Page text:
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Use this page to prepare for handling safeguarding concerns. It outlines all three main steps of the process and shows you how to think about meeting your reporting responsibilities.
When you do safeguarding well, you reduce the risk of harm and abuse for you, your team and all the children and adults you work with. There will still be issues to deal with, but a safer organisation prepares its staff and volunteers so they’re ready to deal with problems when they happen. Leaders in an organisation must work hard to make sure everyone feels respected and safe so they are able to speak up.
People in your organisation should know the signs and symptoms of harm and abuse. Signs and symptoms are not always obvious or clear. However, the more that staff and volunteers know about possible warning signs, the more likely they are to recognise abuse and take action.
You must understand the particular risks and circumstances of the children and adults you work with so you can decide what staff and volunteers need to know about. As a general rule, the more directly your staff or volunteers work with children or adults at risk, the more detail about recognising the different types of harm and abuse they should know.
Remember people don’t need to be certain before they speak up. If anyone in your organisation is ever worried about someone, they should always speak to the person responsible for safeguarding.
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You must make it clear to all staff and volunteers in your organisation that they are expected to record safeguarding concerns, disclosures or allegations and take action in response. You need to develop procedures for everyone to follow.
You should let your staff and volunteers know that you understand it can be hard to take action.
Want to share this advice with your colleagues? Use our slideshow of statements about speaking up.
What to do next depends on the type of harm, level of risk and whether you are talking with a child or an adult.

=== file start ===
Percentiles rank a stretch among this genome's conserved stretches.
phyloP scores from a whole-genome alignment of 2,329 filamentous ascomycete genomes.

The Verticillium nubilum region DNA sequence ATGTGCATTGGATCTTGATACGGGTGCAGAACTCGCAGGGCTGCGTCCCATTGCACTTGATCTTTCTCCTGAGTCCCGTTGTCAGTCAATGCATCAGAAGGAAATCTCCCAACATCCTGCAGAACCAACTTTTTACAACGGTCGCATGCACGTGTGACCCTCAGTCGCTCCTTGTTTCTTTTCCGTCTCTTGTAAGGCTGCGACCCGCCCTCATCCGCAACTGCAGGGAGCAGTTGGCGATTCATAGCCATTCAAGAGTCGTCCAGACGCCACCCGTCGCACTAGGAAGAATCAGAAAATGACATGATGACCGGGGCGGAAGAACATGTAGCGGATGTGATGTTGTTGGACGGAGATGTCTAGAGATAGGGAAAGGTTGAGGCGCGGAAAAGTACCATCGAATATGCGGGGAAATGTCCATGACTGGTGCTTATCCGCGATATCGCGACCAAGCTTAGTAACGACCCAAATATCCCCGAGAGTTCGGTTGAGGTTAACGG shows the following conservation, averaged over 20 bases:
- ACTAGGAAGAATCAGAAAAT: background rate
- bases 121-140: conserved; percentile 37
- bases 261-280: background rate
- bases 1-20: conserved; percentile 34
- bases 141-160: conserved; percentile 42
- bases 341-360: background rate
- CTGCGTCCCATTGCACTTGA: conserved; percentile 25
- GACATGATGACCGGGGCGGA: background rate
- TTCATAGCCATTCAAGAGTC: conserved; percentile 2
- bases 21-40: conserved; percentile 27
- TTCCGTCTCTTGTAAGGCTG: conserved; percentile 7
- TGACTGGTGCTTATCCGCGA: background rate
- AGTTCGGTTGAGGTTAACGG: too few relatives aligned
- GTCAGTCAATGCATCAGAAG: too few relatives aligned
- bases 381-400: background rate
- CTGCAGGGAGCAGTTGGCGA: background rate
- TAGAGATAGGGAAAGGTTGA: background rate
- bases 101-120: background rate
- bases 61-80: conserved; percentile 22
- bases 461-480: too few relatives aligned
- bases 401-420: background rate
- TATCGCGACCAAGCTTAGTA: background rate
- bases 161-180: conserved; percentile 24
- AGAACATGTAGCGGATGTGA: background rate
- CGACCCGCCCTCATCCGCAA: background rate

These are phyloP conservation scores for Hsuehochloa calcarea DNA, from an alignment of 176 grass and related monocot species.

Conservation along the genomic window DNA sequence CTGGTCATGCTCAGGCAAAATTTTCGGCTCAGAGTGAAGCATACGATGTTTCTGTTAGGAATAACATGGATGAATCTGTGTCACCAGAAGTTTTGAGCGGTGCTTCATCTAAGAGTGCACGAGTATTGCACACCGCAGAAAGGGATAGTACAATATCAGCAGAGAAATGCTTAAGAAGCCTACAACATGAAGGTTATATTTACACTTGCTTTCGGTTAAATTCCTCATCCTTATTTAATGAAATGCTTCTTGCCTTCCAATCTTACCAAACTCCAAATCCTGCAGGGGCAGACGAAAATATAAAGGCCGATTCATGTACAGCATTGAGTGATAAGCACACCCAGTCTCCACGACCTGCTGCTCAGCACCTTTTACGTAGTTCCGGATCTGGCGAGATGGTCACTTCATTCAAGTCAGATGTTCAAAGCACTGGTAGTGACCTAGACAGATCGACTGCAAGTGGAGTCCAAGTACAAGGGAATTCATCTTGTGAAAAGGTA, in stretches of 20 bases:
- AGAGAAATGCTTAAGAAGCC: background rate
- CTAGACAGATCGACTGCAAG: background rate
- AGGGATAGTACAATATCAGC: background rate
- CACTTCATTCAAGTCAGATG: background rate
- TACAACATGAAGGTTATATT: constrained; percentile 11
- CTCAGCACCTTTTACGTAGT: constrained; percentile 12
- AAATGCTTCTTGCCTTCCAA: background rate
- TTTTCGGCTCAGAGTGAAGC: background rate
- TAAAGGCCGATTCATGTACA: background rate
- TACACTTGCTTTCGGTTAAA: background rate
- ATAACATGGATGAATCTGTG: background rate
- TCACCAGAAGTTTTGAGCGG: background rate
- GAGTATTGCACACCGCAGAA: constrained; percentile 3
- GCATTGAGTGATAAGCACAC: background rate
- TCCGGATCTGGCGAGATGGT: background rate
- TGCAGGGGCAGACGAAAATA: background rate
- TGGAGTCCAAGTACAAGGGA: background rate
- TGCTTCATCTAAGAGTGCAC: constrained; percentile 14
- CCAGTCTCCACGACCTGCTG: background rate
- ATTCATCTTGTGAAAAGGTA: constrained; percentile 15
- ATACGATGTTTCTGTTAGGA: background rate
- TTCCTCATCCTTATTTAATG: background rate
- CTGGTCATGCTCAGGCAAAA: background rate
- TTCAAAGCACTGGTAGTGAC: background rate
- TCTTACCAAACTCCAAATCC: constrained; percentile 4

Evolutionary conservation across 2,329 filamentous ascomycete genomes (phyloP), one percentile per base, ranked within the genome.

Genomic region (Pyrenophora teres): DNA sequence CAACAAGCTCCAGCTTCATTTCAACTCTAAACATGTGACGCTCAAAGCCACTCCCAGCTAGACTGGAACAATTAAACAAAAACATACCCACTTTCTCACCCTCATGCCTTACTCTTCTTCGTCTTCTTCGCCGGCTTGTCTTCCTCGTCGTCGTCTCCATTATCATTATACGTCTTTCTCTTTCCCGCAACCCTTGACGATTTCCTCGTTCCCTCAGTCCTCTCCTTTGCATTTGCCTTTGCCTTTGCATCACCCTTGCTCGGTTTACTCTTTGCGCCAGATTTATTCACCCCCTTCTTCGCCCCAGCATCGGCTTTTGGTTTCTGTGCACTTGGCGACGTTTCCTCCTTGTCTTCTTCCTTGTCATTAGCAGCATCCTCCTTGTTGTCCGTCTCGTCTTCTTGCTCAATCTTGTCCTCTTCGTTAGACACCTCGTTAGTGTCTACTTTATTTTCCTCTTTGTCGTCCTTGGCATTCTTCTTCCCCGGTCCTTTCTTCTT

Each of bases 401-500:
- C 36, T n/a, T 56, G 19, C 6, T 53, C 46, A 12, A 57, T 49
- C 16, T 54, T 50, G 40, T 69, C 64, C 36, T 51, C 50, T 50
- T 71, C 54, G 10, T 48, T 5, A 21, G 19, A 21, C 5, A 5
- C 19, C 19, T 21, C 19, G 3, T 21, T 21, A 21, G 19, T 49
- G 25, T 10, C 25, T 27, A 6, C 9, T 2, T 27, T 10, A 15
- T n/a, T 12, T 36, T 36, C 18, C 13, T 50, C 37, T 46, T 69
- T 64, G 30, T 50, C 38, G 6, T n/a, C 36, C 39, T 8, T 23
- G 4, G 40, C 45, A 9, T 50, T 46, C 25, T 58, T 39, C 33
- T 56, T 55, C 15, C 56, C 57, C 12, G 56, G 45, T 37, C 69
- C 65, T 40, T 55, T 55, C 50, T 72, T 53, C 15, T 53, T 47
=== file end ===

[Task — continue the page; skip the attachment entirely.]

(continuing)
You must develop your own specific organisational procedures. These procedures should recognise that safeguarding is often not black and white and people will need support to make the right judgement call.
However, some general principles apply when a staff member or volunteer is responding to a safeguarding concern:
Want to know more about creating a culture where people can speak up? Our section on letting people know they have a right to be safe is a good starting point for ideas.
As we note in our advice on policy and procedures, you must have a procedure that sets out how to report different types of incident. Different local areas have different methods and templates for reporting concerns about a child or adult at risk. Who you need to tell may be different depending on:
There are several types of report an organisation may need to produce. This will depend on what’s happened and the nature of your organisation.
Types of report could include:
Your procedures will state which of these elements you need to include, depending on your level of risk and where you are in the country. In addition to your reporting procedures you will want a whistleblowing policy or other guidance for what people should do if they don't think concerns are being dealt with properly.
Last reviewed: 18 June 2021Help us improve this content
Resources and guides to help your organisation do safeguarding well
Understand the basics of safeguarding and why it's important
Find out what safeguarding means for your organisation
What the Charity Commission expects you to do, and the main areas of activity to focus on
Find out more about your legal and regulatory responsibilities in safeguarding
Get advice on the safeguarding challenges of working outside the UK
Get regular updates on NCVO's help, support and services